Premji himself never graduated from college, dropping out of Stanford in 1966 to take over his family’s cooking oil business after his father died. He shifted into software and expanded the small company into Wipro, which had $8.4 billion in revenue in 2018. Premji serves as chairman.
Citizenship: United Kingdom
Lifetime giving: $4.5 billion
Current net worth: $3.1 billion
Hedge fund manager Hohn cofounded the Children’s Investment Fund Foundation (CIFF) in 2002 with his then-wife Jamie. Hohn, who had been working at hedge fund firm Perry Capital since 1996, struck out on his own in 2003 to start a London-based hedge fund called the Children’s Investment Fund. Including an undisclosed donation by Perry Capital in 2002, Hohn and Jamie, who divorced in 2014, have given at least $4.5 billion to CIFF, moving assets from the hedge fund into the foundation.
“The original mission in setting up CIFF was to improve the lives of children in developing countries who live in poverty,” says Hohn on CIFF’s website. “This hasn’t changed. I want to solve problems, not make grants.”
Carlos Slim Helu
Lifetime giving: $4.2 billion
Current net worth: $61.4 billion
A telecom tycoon,Slim early on was a critic of the Giving Pledge. “Many of the problems will be solved by business activity and development,” he said in 2011, adding that “Charity doesn’t solve poverty. How much charity has been done in the past years? Trillions of dollars.” Still, he believes in some forms of philanthropy. Since 2006, Slim’s spokesman says, he has donated $4.2 billion to his Carlos Slim Foundation.
He gave $2 billion to his foundation in 2006 and the same amount again in 2010. Most of that money has come from dividends Slim collected from shares he owns in some of Mexico’s largest companies, Forbes reported in 2011. Over the past six years, he’s donated another $160 million to the outfit, which works on improving health conditions and education, among other causes, so people can work to support their families. Helu’s foundation has collaborated with nonprofit organizations, including the Clinton Foundation and the Gates Foundation.
Citizenship: Hong Kong
Lifetime giving: $3.2 billion
Current net worth: $32.5 billion
Since 1980, Li Ka-shing’s foundation has donated billions to education, medical services and research initiatives in 27 countries, including China, where he was born but was forced to flee in 1940 at the age of 12 after Japan invaded Southern China.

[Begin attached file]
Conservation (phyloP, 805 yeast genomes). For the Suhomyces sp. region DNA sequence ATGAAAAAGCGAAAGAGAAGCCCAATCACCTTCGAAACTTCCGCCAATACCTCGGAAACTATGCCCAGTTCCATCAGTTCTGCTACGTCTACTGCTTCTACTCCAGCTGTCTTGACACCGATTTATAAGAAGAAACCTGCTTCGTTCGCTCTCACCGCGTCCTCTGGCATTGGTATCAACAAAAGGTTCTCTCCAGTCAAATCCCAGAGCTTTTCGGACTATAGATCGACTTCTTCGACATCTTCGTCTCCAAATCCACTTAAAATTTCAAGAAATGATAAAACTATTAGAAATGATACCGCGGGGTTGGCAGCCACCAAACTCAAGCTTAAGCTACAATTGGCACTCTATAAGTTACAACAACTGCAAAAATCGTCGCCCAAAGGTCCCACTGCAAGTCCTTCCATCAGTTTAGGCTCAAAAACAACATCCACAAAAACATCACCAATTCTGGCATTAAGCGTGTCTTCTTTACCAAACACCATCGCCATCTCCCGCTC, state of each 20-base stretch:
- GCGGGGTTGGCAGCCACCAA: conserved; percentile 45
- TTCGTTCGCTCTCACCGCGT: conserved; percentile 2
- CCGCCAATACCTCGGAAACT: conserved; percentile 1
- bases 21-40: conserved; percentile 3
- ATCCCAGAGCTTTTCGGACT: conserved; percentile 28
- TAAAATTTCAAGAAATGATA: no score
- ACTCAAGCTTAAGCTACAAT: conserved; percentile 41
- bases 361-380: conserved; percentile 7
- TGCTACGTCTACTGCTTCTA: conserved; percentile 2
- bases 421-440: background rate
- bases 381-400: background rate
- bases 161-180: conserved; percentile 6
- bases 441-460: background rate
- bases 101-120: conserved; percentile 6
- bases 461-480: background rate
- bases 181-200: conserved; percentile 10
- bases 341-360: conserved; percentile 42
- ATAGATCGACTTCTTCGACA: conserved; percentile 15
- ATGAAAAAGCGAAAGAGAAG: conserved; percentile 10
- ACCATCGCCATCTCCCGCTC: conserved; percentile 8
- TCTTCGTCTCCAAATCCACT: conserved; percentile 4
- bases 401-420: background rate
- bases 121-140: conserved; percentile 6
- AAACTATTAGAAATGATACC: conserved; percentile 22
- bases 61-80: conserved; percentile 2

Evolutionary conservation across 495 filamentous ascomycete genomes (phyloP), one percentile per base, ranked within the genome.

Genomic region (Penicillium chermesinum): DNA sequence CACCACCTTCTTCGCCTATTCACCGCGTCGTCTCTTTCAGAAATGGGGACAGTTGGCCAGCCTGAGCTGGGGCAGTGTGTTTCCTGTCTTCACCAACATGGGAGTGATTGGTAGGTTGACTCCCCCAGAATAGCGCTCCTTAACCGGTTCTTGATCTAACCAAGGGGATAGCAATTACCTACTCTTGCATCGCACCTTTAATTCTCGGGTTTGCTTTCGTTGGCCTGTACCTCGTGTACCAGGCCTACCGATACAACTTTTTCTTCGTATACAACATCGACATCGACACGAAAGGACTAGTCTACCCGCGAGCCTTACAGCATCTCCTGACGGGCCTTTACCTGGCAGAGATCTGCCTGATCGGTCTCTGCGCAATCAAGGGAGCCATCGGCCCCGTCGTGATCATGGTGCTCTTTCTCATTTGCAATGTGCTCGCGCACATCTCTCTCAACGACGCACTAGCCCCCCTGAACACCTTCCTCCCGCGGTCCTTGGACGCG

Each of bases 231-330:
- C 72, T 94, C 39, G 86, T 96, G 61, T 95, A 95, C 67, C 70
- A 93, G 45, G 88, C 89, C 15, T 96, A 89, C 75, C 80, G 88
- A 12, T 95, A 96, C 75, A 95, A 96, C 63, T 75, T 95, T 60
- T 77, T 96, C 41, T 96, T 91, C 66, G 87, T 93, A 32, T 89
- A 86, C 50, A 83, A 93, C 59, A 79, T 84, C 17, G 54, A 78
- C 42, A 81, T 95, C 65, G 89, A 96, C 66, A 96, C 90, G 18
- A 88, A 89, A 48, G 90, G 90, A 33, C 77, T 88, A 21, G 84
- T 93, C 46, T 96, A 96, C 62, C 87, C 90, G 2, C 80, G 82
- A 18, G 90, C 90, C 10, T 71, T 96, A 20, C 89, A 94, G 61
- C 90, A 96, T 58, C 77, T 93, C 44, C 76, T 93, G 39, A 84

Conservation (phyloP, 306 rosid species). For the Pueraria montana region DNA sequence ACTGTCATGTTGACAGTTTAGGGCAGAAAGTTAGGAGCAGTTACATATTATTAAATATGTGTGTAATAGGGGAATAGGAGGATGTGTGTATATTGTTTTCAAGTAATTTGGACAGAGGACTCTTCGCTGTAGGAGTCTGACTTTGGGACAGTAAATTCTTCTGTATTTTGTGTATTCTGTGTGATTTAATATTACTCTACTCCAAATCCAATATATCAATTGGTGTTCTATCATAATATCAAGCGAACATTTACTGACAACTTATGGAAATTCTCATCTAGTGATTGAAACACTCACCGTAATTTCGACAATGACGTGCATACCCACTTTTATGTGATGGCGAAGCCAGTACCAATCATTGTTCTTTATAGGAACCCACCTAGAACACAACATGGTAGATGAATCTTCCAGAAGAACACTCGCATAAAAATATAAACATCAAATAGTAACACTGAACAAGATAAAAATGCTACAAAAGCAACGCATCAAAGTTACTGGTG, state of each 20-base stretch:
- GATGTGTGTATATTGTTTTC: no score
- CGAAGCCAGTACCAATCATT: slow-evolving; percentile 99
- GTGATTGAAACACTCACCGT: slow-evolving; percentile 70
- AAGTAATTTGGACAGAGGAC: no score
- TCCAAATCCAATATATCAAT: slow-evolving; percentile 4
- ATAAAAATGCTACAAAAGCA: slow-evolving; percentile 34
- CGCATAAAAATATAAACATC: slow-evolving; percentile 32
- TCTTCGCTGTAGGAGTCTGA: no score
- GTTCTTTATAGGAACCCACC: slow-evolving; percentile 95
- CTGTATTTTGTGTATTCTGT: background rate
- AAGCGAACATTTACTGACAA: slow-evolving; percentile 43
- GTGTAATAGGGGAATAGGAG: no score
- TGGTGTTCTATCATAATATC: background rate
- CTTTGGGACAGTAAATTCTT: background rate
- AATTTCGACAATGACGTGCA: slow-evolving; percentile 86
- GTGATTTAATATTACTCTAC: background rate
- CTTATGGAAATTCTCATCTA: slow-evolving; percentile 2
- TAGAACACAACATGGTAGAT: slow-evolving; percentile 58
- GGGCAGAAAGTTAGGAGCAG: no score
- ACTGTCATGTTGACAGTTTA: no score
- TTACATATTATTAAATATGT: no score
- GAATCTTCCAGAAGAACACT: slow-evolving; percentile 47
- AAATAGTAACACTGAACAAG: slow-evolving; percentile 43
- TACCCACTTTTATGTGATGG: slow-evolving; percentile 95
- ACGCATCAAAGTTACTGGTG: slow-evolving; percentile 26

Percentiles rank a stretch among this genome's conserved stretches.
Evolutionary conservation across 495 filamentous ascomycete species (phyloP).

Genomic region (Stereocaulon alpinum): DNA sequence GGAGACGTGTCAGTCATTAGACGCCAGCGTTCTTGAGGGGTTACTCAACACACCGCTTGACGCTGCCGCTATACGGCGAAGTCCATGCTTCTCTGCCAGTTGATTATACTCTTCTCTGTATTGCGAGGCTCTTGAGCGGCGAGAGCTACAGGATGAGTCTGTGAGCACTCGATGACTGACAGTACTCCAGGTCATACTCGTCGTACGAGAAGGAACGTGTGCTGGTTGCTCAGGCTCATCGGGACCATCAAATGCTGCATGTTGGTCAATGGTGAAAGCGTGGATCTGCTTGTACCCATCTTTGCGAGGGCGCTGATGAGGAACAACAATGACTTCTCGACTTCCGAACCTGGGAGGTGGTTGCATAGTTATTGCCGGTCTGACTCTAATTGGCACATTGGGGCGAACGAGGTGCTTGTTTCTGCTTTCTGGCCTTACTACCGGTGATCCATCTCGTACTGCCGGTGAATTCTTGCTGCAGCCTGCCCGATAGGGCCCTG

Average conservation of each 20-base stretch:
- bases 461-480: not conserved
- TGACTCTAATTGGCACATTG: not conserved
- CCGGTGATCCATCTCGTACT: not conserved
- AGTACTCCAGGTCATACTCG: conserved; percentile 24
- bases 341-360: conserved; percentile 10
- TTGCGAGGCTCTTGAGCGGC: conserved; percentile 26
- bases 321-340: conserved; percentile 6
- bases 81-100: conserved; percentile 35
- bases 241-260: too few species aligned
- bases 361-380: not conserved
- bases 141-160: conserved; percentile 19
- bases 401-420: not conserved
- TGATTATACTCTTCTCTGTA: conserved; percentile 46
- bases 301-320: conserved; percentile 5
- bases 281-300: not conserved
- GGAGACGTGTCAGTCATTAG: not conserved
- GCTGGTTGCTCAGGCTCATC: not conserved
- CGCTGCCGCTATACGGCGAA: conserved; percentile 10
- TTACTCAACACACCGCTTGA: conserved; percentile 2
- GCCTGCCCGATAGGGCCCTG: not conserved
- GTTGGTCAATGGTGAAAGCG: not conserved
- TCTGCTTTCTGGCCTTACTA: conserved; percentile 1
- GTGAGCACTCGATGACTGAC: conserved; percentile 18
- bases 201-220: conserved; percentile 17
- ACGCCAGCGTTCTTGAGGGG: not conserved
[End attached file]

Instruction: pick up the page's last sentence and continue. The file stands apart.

“When I received the Forbes’ Lifetime Achievement Award in 2006, I shared with everyone that my charitable foundation, founded in 1980, is like my third son to me,” he told Forbes in 2017. “I hoped to persuade those who can, in Asia, support causes important to society as a duty in line with supporting our children.”
Lifetime giving: $1.9 billion
Current net worth: $5.9 billion
Wyss founded medical device manufacturer Synthes and sold it to Johnson & Johnson in 2012 for $20.2 billion in cash and stock. Wyss is dedicated to protecting the environment not only in his home continent, Europe, but also in Africa, Asia, and the Americas. In an op-ed for the New York Times last October, he pledged to donate $1 billion to land and ocean conservation to protect 30% of earth’s surface by 2030. “Every one of us — citizens, philanthropists, business and government leaders — should be troubled by the enormous gap between how little of our natural world is currently protected and how much should be protected,” he wrote.
He’s already put at least $1.9 billion into his foundation since 2001. The foundation has doled out $450 million to preserve land around the planet, and Wyss has additionally given $40 million to the same cause. In 2018, Wyss donated an undisclosed sum to the Trust for Public Land so it could buy and retire oil and gas leases on more than 24,000 acres in Wyoming where he resides.
Lifetime giving: $1.5 billion
Current net worth: $2.3 billion
Schmidheiny became the president of Swiss Eternit Group, his father’s construction materials company, in 1976 when he was just 29. Since 2003, he has donated about $1.5 billion to charity, mostly in shares of his Latin American industrial assets that he placed in his charitable VIVA Trust.
Schmidheiny—who helped organize the UN’s first conference on environment and development in 1992—has distributed more than $600 million to projects across the world that focus on sustainable development. In 2012 Schmidheiny was convicted by an Italian court of negligence by Eternit’s Italian affiliate that led to 2,000 asbestos-related deaths. Italy’s Supreme Court overturned the decision in 2014, acquitting Schmidheiny.
–Deniz Cam;Forbes Staff
Luxury Goods Titan Bernard Arnault Becomes World’s Third $100 Billion Man